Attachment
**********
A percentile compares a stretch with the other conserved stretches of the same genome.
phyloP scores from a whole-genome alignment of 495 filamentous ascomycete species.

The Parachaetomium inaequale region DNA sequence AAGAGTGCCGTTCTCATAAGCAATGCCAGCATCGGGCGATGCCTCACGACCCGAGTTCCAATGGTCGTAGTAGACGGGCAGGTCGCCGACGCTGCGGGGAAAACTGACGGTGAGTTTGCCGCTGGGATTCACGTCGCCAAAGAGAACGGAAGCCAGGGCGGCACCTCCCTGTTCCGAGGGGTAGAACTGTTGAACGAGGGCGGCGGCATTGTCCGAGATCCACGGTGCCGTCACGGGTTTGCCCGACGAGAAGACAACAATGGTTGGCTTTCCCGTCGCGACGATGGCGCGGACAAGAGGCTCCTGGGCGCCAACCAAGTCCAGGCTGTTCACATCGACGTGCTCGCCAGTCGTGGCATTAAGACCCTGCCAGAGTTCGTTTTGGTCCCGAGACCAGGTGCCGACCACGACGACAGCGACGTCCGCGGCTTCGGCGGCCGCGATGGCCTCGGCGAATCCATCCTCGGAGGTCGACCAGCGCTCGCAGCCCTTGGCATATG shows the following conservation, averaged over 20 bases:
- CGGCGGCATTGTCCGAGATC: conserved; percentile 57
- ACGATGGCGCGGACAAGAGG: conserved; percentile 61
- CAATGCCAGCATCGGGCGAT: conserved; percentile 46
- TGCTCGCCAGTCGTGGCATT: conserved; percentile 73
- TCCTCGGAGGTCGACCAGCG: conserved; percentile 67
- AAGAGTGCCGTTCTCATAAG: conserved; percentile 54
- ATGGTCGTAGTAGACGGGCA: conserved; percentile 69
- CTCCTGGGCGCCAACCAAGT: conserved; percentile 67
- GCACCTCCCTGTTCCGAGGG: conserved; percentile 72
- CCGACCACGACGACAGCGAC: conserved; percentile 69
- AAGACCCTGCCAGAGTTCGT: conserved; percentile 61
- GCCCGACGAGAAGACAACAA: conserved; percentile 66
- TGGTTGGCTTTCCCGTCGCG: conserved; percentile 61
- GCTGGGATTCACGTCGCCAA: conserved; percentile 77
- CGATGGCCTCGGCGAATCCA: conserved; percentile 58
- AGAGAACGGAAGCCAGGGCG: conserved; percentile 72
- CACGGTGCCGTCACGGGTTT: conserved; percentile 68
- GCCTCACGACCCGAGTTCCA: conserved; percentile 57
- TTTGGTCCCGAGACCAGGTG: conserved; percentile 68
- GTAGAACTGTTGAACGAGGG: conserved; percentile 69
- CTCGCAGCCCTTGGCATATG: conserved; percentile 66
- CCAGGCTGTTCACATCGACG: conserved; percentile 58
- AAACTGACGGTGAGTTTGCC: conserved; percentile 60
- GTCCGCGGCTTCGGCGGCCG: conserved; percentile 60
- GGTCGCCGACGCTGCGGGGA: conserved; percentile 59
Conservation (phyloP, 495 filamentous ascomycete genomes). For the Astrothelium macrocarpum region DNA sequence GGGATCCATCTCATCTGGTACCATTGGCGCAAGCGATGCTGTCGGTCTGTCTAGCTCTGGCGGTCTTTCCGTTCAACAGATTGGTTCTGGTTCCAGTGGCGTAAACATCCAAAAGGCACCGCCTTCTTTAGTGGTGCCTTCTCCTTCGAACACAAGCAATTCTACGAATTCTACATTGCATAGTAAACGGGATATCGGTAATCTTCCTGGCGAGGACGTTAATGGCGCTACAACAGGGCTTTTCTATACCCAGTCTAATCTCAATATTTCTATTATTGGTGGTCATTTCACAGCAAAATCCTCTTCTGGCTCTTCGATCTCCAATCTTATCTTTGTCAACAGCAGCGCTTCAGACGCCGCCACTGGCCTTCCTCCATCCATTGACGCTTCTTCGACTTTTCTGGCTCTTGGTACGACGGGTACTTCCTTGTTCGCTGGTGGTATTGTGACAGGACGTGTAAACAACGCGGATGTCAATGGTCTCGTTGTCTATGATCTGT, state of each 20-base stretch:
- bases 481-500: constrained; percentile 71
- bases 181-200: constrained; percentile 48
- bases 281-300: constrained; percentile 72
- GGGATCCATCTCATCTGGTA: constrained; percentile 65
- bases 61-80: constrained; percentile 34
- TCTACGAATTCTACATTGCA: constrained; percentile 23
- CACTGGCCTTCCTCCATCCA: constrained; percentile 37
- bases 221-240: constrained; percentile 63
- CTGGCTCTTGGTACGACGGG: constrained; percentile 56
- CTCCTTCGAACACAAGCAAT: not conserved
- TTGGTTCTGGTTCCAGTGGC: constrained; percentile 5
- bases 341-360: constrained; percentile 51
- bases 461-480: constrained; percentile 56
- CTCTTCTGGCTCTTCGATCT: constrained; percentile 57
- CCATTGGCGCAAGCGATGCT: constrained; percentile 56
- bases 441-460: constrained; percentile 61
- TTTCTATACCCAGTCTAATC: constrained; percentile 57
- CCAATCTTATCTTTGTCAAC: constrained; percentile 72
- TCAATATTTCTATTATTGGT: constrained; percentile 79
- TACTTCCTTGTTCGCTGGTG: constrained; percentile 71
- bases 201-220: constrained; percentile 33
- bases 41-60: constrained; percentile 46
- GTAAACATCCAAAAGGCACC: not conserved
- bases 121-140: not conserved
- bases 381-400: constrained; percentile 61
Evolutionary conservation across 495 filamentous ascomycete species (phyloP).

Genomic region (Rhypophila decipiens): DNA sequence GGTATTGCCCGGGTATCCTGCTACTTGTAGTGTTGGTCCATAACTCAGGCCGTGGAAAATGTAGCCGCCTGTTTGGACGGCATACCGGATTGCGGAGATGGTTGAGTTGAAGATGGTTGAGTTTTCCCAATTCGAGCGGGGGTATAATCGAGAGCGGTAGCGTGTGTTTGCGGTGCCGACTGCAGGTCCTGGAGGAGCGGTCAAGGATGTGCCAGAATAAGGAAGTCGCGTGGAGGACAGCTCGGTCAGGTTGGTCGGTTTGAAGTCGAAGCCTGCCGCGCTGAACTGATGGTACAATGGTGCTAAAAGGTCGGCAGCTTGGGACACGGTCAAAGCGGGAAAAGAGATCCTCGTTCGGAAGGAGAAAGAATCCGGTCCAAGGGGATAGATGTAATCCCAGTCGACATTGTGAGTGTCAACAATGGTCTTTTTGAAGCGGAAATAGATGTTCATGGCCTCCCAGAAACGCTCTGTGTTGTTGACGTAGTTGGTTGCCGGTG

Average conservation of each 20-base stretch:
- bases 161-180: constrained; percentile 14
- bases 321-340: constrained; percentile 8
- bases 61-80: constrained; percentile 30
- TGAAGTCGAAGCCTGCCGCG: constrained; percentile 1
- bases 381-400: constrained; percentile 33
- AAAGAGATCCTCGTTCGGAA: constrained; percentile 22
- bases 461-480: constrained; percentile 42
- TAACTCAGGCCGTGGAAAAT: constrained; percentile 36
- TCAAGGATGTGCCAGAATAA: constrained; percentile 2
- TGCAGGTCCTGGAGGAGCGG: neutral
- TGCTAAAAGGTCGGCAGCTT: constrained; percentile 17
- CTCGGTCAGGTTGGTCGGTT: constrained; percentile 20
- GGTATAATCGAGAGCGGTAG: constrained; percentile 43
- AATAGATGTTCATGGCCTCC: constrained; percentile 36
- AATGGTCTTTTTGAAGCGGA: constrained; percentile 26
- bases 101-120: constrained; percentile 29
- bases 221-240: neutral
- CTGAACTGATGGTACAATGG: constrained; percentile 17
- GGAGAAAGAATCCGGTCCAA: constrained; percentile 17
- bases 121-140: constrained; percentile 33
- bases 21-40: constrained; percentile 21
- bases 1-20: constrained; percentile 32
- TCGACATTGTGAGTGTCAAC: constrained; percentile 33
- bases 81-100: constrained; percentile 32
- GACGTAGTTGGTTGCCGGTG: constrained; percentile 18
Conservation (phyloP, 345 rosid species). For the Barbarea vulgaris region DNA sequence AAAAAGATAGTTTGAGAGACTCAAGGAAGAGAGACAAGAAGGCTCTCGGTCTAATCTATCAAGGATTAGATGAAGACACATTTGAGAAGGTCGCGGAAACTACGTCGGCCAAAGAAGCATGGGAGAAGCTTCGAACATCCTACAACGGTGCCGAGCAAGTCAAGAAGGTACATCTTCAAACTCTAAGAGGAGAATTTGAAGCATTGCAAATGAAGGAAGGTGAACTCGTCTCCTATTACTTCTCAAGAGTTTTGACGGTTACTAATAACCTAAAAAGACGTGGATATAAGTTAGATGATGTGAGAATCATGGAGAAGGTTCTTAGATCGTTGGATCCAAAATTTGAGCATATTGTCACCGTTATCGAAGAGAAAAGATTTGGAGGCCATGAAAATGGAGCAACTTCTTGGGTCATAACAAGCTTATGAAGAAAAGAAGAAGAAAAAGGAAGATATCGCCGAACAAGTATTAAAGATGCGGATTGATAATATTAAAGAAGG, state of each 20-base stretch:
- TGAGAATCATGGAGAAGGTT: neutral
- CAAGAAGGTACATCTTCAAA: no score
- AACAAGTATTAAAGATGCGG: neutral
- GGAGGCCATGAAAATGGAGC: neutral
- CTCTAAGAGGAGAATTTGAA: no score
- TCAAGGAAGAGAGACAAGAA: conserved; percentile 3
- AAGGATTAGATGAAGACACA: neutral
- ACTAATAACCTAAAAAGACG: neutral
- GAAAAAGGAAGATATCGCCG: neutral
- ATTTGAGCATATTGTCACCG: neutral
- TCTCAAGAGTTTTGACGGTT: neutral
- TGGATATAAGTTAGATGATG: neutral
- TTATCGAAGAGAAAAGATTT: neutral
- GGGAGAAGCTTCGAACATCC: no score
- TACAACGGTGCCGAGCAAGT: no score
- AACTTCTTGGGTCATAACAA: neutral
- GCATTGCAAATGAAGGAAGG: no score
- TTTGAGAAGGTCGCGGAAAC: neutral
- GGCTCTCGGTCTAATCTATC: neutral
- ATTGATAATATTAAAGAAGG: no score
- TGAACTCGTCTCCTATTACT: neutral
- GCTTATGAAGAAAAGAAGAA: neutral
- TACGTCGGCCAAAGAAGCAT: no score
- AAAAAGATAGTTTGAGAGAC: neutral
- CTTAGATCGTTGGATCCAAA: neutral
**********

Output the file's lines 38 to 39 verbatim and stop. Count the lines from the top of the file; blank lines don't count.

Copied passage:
- CTGGCTCTTGGTACGACGGG: constrained; percentile 56
- CTCCTTCGAACACAAGCAAT: not conserved